A ‘hat trick’ of notes from this morning’s USMNT practice

A very rare event is about to happen here in Salt Lake City – the U.S. men’s national soccer team is going to play the only team that has defeated them in qualifying.

Kyle Beckerman trains as part of USMNT practice on Monday.

Kyle Beckerman trains as part of USMNT practice on Monday.

The experience this morning at Rio Tinto was tight, controlled and fairly short – nothing more should be expected from a team in the midst of World Cup Qualifying.

Occasionally, my friends and I play pick-up soccer in Cottonwood Heights. Last Saturday, they wanted to know if there were any open practices leading up to the match so they could see the team. The easy answer is no, but there are a few things fans should know before heading to Rio Tinto Tuesday night.

Pep rally Monday night at The Depot

Jurgen Klinsmann, Nick Rimando, Jermaine Jones, perhaps Fabian Johnson and perhaps one other player will make an appearance at The Depot, located at the Gateway Mall, to interact with fans.

Before the players arrive, those who show will have the chance to play in a FIFA ’13 XBOX competition, matches of short-sided street soccer, and a myriad of other fun activities. It all goes down at 5 p.m. today, though Klinsmann and his players will show around 7 p.m. It should be a good time.

If you can’t come, the team will hold their own version of ‘Carnaval Real’ tomorrow afternoon before the game. That also starts at 5 p.m., and it’s in the same place – the RioT’s east lawn.

Three cheers for Nick Rimando

There’s a lot to be said about the guy who knows his role and fills it. Rimando does that for the USMNT. An unspeakably horrible tragedy will have to occur for him to get any playing time on Tuesday — he’s the third string ‘keeper behind Brad Guzan and Tim Howard, but he brings, as his teammates say, a calming, veteran presence to the bench.

U.S. Soccer produced this mini-featurette about Rimando RSL fans should enjoy.

Don’t worry, RSL fans. Rimando will likely take the field wearing the stars and bars at the RioT this summer during the Gold Cup matches in July.

Grant Wahl and Jurgen Klinsmann likes Rio Tinto’s grass turf

Given the popularity of (American) football and the economy of field turf, it’s no surprise that fake grass is everywhere, including Seattle’s CenturyLink Field, the home of both Seattle Sounders FC and the Seattle Seahawks.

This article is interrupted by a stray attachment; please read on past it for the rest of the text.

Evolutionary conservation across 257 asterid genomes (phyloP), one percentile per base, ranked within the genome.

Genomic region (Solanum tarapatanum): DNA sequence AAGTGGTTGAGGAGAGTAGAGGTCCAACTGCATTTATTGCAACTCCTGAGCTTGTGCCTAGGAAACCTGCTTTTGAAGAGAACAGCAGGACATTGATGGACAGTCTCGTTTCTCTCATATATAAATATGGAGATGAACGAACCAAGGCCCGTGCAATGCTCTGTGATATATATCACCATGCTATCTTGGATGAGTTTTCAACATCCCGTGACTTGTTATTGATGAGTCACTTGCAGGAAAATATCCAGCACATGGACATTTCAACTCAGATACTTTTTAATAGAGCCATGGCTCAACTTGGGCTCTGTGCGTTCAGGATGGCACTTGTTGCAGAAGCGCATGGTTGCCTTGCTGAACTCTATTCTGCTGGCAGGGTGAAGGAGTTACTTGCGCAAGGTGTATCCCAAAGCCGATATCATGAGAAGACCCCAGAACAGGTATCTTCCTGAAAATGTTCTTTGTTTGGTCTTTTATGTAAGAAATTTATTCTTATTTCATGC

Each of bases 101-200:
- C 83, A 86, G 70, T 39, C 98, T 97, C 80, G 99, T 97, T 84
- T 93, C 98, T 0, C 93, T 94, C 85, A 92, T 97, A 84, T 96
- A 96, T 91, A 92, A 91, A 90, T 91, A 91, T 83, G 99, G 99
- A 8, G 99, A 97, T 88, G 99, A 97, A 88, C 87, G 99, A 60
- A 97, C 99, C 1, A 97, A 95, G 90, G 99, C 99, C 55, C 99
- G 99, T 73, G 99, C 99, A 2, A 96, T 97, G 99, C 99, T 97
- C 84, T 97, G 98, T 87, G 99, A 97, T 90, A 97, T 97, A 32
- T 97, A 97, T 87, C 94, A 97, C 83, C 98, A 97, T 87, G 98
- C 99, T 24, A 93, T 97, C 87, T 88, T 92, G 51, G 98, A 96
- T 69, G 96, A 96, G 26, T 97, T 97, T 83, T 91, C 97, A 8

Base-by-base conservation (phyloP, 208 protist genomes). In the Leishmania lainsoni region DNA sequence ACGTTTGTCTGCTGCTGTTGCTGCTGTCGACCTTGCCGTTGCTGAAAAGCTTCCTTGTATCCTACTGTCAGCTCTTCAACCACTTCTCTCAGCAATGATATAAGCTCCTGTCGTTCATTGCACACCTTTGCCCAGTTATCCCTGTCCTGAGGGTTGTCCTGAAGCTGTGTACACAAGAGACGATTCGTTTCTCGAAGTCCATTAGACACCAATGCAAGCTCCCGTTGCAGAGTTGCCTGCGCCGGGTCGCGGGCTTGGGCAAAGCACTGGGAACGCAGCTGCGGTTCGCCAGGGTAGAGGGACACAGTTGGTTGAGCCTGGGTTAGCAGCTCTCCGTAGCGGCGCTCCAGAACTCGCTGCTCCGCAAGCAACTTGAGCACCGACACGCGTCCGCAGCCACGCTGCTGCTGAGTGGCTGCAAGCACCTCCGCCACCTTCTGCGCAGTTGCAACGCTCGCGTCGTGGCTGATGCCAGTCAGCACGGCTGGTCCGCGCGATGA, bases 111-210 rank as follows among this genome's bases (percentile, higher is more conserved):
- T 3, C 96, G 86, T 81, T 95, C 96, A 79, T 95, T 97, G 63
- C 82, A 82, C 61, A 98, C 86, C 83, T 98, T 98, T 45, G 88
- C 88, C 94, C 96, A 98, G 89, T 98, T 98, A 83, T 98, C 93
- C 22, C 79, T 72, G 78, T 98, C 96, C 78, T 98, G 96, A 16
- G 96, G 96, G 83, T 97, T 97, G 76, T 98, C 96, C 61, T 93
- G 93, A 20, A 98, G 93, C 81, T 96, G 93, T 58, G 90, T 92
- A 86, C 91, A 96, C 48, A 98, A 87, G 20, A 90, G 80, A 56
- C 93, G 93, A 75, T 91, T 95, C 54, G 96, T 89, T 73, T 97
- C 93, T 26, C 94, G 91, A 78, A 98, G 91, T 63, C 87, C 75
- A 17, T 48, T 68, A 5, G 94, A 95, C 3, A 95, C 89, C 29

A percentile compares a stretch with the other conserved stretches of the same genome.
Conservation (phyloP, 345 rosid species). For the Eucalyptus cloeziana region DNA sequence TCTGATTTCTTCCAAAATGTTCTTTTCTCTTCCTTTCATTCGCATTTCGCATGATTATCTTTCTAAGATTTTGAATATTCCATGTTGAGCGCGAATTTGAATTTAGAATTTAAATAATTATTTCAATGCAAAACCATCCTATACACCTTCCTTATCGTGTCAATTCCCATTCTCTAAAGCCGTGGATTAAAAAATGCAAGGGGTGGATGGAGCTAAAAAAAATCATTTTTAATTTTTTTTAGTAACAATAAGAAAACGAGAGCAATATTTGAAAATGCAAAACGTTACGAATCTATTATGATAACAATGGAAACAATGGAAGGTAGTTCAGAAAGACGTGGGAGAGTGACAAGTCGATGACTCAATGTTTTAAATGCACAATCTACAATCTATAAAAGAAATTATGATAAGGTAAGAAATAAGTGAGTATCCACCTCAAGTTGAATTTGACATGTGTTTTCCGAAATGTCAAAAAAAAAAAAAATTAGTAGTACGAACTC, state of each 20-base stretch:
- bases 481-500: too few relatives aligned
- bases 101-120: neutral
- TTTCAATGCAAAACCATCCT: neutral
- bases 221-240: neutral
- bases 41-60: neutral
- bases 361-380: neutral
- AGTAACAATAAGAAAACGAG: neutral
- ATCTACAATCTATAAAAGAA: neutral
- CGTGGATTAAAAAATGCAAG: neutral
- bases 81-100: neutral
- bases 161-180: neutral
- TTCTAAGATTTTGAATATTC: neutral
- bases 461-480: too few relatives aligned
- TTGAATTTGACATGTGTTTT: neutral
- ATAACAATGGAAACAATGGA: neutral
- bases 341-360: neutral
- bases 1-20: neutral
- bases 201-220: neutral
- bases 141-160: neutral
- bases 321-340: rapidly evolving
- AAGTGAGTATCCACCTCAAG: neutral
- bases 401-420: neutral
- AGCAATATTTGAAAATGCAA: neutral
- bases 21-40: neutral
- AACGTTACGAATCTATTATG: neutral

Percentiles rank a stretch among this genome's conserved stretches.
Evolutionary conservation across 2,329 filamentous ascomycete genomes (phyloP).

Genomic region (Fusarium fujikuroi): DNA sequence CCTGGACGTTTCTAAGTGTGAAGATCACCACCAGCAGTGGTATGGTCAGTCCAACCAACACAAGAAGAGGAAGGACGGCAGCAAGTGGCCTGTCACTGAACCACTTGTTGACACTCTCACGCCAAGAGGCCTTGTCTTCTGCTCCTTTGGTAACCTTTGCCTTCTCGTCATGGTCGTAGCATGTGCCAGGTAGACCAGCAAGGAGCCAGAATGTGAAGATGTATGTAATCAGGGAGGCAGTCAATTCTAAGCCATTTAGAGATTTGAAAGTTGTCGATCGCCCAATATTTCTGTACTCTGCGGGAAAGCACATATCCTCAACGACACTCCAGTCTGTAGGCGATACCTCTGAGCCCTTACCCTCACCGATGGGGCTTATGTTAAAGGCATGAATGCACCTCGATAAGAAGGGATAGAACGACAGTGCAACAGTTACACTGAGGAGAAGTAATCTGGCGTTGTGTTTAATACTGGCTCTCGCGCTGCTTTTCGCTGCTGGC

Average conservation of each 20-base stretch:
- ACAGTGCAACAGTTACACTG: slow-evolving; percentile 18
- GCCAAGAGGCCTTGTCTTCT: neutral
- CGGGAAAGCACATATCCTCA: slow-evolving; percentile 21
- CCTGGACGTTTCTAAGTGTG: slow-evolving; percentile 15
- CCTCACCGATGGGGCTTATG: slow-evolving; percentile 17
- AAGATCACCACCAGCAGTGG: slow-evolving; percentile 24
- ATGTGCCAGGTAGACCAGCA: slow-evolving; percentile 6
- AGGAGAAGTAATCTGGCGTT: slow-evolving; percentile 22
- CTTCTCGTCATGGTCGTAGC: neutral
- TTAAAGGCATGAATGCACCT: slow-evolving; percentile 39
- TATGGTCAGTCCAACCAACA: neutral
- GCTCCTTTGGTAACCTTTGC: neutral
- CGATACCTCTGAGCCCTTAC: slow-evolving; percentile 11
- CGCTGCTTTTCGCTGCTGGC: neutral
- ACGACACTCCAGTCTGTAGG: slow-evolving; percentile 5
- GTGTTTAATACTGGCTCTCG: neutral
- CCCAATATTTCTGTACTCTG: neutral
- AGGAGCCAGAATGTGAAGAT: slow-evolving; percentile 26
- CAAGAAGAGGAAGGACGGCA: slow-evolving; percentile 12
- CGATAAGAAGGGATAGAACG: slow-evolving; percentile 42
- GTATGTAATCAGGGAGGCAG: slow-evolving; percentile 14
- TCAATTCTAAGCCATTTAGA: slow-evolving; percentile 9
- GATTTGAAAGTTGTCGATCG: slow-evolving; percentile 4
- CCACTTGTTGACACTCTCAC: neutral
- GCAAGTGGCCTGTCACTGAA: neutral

Jurgen Klinsmann addresses the media following practice on Monday

Jurgen Klinsmann addresses the media following practice on Monday

To facilitate the World Cup qualifying match, the grounds crew installed a temporary natural surface over the turf. So, in essence, they were playing on two layers of grass — one real, one fake. According to most soccer writers, the surface was awkward at best and and dreadful at worst.

Not this week. The RioT’s natural grass field should be a breath of fresh air for the national team, and some prominent members of the soccer media world have taken notice. Grant Wahl of SI.com wrote this on Friday:

The Seattle atmosphere was tremendous. The field, not so much. This was the 86th U.S. men’s national team game I have attended in person and I have never seen a qualifying crowd so forceful and vocal in its support of the American players. … There’s a reason U.S. Soccer chose to stage this game here — 40,847 fans showed up, the seventh-largest home qualifying crowd in U.S. history — and Seattleites have every right to be proud of the culture they have created. But was it worth it to install such a subpar temporary grass surface for the game? I’m not so sure. Players were slipping from the start, and there was also the risk of a serious injury, which thankfully didn’t happen. After a wild snowstorm in the U.S. first home hex game in Denver and the embarrassing field in Seattle, it’ll be great from a soccer perspective to move to Real Salt Lake’s excellent grass field in Sandy, Utah, next Tuesday (unless there’s an unexpected plague of locusts).

Furthermore, Klinsmann seems to like the soccer culture in Utah that RSL has spent nearly a decade developing, comparing it to the crowds in Seattle.

“We know this is a very passionate crowd,” Klinsmann said, “they love soccer here in Salt Lake and what happens with Real Salt Lake similar to the Sounders is just wonderful. It shows how strong MLS has become, how strong soccer has become in this country. It’s more proof of it, and therefore we can’t wait to start that game.”

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